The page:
July 31, 2012
New Version of Outlook Coming: Outlook 2013
The inspiration for writing today is this: a new version of Microsoft Outlook is coming out in the year ahead. It’s part of Microsoft’s just-released Office Preview that demonstrates the upcoming Office 2013 suite and the web-based Office 365 suite. I gave the Windows Outlook portion a good once-over and have some definite opinions on it (read below on how you can try this preview out too).
I like the changes in this new Outlook 2013. The most noticeable changes are in the UI (user interface)—the styling. It’s essentially an Outlook 2010 design with a Metro-inspired set of simplifications: fewer extraneous graphics, fewer design elements, and a cleaner, simpler, even flatter look. Imagine removing all of Outlook’s color shading, removing Aero Glass, and removing all shadow effects, and that’s what you have. Some reviewers say it’s a bit stark white. But I think it’s all nicely done and that it has a more updated look to it.
There are of course lots of functional changes too, but those are mostly to how previous features are accessed through the controls. There are also a number of true feature additions (listed below). Most changes are to allow easier tablet and cloud usage. Before looking at those, let’s first examine the impacts on the 1MTD and MYN tasks system, since that is what you and I probably care most about.
1MTD & MYN Tasks System Impact
One of Microsoft’s themes in their recent application releases has been simplification. For example Outlook 2011 for Mac is much simpler than Windows Outlook 2010. However, sometimes I think that goes too far. In the case of Outlook for Mac 2011, for example, its simplification was achieved at the expense of needed features. In that case, task features used by MYN in all other versions of Outlook since 2000 were suddenly missing, and as a result 2011 for Mac is almost unusable for MYN. So I was worried that a similar fate might be in store for this upgrade to the Windows version of Outlook 2013.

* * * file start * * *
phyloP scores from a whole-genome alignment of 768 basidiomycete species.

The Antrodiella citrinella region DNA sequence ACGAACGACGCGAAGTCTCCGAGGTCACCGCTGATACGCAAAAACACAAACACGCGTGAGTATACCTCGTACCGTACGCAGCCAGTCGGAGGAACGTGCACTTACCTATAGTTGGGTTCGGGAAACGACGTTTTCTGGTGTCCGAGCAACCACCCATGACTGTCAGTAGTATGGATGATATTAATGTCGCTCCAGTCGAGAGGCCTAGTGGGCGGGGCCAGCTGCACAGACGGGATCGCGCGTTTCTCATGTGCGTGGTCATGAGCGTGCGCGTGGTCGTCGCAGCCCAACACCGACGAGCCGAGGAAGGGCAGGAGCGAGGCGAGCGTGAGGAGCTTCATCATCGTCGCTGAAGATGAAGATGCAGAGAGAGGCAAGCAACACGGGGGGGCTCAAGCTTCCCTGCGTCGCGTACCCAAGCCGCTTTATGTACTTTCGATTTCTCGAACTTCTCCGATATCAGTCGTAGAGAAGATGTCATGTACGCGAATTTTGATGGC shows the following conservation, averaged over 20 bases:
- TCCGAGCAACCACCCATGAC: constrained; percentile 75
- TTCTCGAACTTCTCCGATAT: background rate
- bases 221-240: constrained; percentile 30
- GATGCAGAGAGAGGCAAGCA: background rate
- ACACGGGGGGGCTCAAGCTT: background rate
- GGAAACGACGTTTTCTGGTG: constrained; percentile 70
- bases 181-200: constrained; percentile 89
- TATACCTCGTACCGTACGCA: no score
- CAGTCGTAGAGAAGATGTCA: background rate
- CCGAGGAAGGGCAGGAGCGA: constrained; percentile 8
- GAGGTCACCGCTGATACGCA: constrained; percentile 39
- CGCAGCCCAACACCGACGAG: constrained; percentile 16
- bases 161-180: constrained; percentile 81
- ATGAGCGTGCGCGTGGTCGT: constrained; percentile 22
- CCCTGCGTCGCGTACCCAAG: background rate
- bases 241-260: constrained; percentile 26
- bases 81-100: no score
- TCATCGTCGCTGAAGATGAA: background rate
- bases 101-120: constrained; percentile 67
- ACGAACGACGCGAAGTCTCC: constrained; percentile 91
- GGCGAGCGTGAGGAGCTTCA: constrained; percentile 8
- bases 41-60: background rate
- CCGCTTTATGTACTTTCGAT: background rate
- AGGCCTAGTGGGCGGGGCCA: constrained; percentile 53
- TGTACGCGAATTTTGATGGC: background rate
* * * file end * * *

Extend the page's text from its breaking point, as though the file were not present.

Well, no worries. While the UI is much simpler in 2013, the underlying task features are all intact. In fact, once you get past the surface UI changes, compared to Outlook 2010 there are zero changes in the To-Do Bar task list setting controls—the ones we use for 1MTD and MYN. I was able to add the MYN settings to the To-Do Bar quickly and correctly following the exact Outlook 2010 steps in chapter 3 of my Outlook book; no modifications.
One point about using this Preview copy of Outlook however: I did notice that many of my To-Do Bar task system settings were lost between some of my sessions or computer reboots—I have to assume that is a limitation of the trial. Other than that, as far as I can see, tasks work in just the same way as in Outlook 2010.
One task related UI change: The To-Do Bar—the place we access most tasks in MYN—has lost its minimize button and gotten the close box (circa 2007) back. And the To-Do Bar command under the View tab now allows you to open a tasks-only To-Do Bar directly, which I like.
Also, there is a new Peeks feature that allows you to display a quick MYN tasks display; more on that below.
Touch Mode and Full Screen Mode